I thought I would talk a little about something quite personal today, something I've debated posting about here before, and always thought perhaps it was a 'silly subject'. Seasonal Affective Disorder in itself can sound a little ridiculous to people who don't fully understand the condition - questions like, 'oh, so you get down in winter?' or 'who doesn't hate it when it's cold and dark outside?' are common. And it can seem that simple to anyone who doesn't suffer with SAD, but as someone who was suffering without knowing what the condition was - I was terrified the first time I felt this.


I had just moved to the UK, just started Uni, and I noticed I was feeling... a lot worse than usual. It came on slowly at first and then I noticed day-to-day I was feeling lethargic, pretty apathetic towards everything, irritable, and tearful all the time. At first I thought it was homesickness, but I didn't understand why I would want to be left alone after class, and not see anyone. The feeling went on for around a month before I finally talked to someone, a teacher at LIPA, who suggested I might have something called vitamin D deficiency. Because I had grown up in a sunny place, maybe it was lack of vitamin D that was making me feel so awful. I went to the doctors for a check up and, whilst I didn't have any kind of vitamin deficiency per se, the doctor told me she did think I was suffering from Seasonal Affective Disorder. I got talking to her, and some other sufferers about their experience, and everything clicked. It was like they were speaking my own feelings back to me.

Perhaps the most annoying thing about the condition is that it lifts as quickly as it descends - with the days getting longer and the reappearance of sun in spring, your body can tend to go into a 'hyperactive' phase. It's this up-and-down, this mood irregularity of SAD which makes it difficult to live with, and especially difficult to explain to others.

I'm a lot better about talking about when I'm suffering to loved ones now and, thankfully, even though I just recently had a bad bout coming back from Dubai, I think I'm pulling out of it now with a little light therapy from my Lumie light (review coming soon!). I don't seem to suffer with it anywhere nearly as bad as I did those first few years - I remember my first winter after graduation was particularly awful. I wouldn't move all day on days off work, I was so lethargic and depressed, I hated going to work in darkness, being indoors at the Trafford Centre in artificial light all day, and then coming home in darkness again. It was such a strange and awful cycle and when I told anyone, they just assumed I was being lazy or attention-seeking. It's difficult to explain to people why you're bursting into tears when all you're doing is getting ready for a day at work.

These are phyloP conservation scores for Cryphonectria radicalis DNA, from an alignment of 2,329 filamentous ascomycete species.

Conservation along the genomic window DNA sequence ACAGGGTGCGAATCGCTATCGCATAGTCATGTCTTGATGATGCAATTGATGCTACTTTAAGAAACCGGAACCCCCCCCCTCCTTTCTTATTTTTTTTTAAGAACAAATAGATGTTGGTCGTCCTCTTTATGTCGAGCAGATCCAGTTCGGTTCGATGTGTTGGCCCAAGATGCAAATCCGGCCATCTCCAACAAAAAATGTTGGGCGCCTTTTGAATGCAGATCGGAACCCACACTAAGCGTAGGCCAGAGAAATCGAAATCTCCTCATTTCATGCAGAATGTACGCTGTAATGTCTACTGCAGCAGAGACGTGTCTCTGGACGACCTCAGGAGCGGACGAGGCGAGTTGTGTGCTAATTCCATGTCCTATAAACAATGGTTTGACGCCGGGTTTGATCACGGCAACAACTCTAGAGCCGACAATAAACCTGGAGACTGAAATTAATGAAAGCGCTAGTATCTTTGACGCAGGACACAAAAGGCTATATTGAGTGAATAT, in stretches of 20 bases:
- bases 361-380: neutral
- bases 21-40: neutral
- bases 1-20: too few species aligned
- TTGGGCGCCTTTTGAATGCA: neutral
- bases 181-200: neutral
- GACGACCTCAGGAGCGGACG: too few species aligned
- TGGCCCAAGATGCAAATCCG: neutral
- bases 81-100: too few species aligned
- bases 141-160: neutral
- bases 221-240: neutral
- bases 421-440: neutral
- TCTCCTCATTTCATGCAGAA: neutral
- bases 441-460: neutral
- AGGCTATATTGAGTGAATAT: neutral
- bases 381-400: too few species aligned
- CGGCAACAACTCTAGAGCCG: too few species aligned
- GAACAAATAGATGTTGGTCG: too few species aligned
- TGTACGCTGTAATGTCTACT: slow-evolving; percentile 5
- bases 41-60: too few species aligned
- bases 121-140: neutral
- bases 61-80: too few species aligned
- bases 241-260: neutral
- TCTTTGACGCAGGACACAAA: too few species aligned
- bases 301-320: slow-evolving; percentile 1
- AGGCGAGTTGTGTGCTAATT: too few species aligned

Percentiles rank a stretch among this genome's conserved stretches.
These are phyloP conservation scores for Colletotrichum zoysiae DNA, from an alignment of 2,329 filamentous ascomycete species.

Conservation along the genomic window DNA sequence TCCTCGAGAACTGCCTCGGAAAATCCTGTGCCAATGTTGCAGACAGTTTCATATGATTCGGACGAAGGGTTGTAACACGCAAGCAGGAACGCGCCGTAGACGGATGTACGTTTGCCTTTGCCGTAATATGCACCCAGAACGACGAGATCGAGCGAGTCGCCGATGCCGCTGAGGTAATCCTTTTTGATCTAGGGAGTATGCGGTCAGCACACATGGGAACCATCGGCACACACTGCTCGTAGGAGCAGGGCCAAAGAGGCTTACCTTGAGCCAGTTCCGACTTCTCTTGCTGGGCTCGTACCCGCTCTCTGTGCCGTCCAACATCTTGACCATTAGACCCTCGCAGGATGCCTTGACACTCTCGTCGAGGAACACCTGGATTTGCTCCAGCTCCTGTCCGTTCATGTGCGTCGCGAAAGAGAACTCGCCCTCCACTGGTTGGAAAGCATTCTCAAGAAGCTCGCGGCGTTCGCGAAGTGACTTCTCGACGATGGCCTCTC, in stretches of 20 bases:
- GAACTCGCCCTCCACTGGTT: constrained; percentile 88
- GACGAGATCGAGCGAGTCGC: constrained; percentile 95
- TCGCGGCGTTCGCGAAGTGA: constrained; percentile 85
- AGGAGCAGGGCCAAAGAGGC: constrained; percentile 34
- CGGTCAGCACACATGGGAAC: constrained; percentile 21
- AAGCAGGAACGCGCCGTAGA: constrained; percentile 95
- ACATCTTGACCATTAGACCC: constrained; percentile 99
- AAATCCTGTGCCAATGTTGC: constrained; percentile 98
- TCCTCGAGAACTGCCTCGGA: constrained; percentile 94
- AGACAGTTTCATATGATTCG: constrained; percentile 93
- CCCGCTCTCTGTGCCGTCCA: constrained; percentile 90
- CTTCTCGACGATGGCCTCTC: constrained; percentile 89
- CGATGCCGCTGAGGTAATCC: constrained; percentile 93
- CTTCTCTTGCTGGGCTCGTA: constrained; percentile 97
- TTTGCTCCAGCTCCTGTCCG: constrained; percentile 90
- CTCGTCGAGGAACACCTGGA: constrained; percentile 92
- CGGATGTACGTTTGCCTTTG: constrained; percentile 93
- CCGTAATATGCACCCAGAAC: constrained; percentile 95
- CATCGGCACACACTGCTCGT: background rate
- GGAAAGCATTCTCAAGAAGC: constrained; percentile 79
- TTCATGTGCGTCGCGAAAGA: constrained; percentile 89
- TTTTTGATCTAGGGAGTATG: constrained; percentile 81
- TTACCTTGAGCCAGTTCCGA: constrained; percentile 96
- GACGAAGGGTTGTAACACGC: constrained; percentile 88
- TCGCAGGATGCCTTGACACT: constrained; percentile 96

Speaking from a happier place than I was in, I hope you'll be able to take on some of my suggestions if you suffer with SAD and if you're suffering now, I hope it passes soon.

1. Invest in a light therapy lamp (Lumie or otherwise) - Just sitting next to a light therapy lamp can help - the light that is emitted mimics sunlight, and whilst it doesn't give your body exactly what the sun does, it helps my room feel a little warmer and is kinder to wake up to first thing.

2. Make time to go outside when there's daylight - If you get a good day of sunlight, get outside if you can. You'll feel like you've had more of a 'day' and your mood will be lifted by being out in the sunlight.

3. Plan exciting good-weather times - It really helps me to look ahead - I've already planned lots of visits with friends for March and a holiday this summer! Might not work for everyone but it definitely helps me to feel like the winter isn't going to last forever.

4. Colour everything - This is going to sound a little bizarre, but bear with me - wear colour. Eat colourfully. Buy flowers, paint, even colour in! Involve as much colour in your life during these months as you can. Have you ever heard of colour therapy? I'm telling you guys, it's a thing. Colour is a natural mood-booster.

5. Exercise. Trust. - I know this is everyone's answer for everything but guys, it really is the answer for everything. If you can leave everything at the gym? I guarantee your brain won't even have the energy for the negativity. 

And finally? Talk. To a parent, a friend, a professional - anyone. It might sound silly, but SAD is a mental health condition, and it's really important to make it known if you're feeling this way. You don't have to suffer in silence.

I really hope this post was helpful, and I'll see you guys on Wednesday with a beefy beauty post!

2 comments

  1. Hey Tami, I really love this post! I suffered exactly the same thing in my second year of uni; I was the only one of my friends living on campus so I had very little contact with friends during the winter holidays and my room got NO natural light in the winter. I was severely depressed and basically bedridden for about a month until I mustered up the energy to book an appointment with a uni counsellor. That appointment eventually led to me seeking a diagnosis for ADHD which has totally changed my life for the better. Now in the winter I have quite a few coping mechanisms to deal with SAD. To your list I would add: Take supplements if you need to (I take fish oil, zinc, and a B12 complex) and make sure to spend time with people you love and who make you happy.

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    1. Thank you so much for reading and commenting Liyana - it means so much to me, and your story also sounded so familiar. I'm really relieved to hear you got the help you needed and that you're coping better now - your tips are excellent, and so useful! I hope that this winter is an easier one for you, and that it goes quickly. Thanks so much again, sending happy thoughts! T xx

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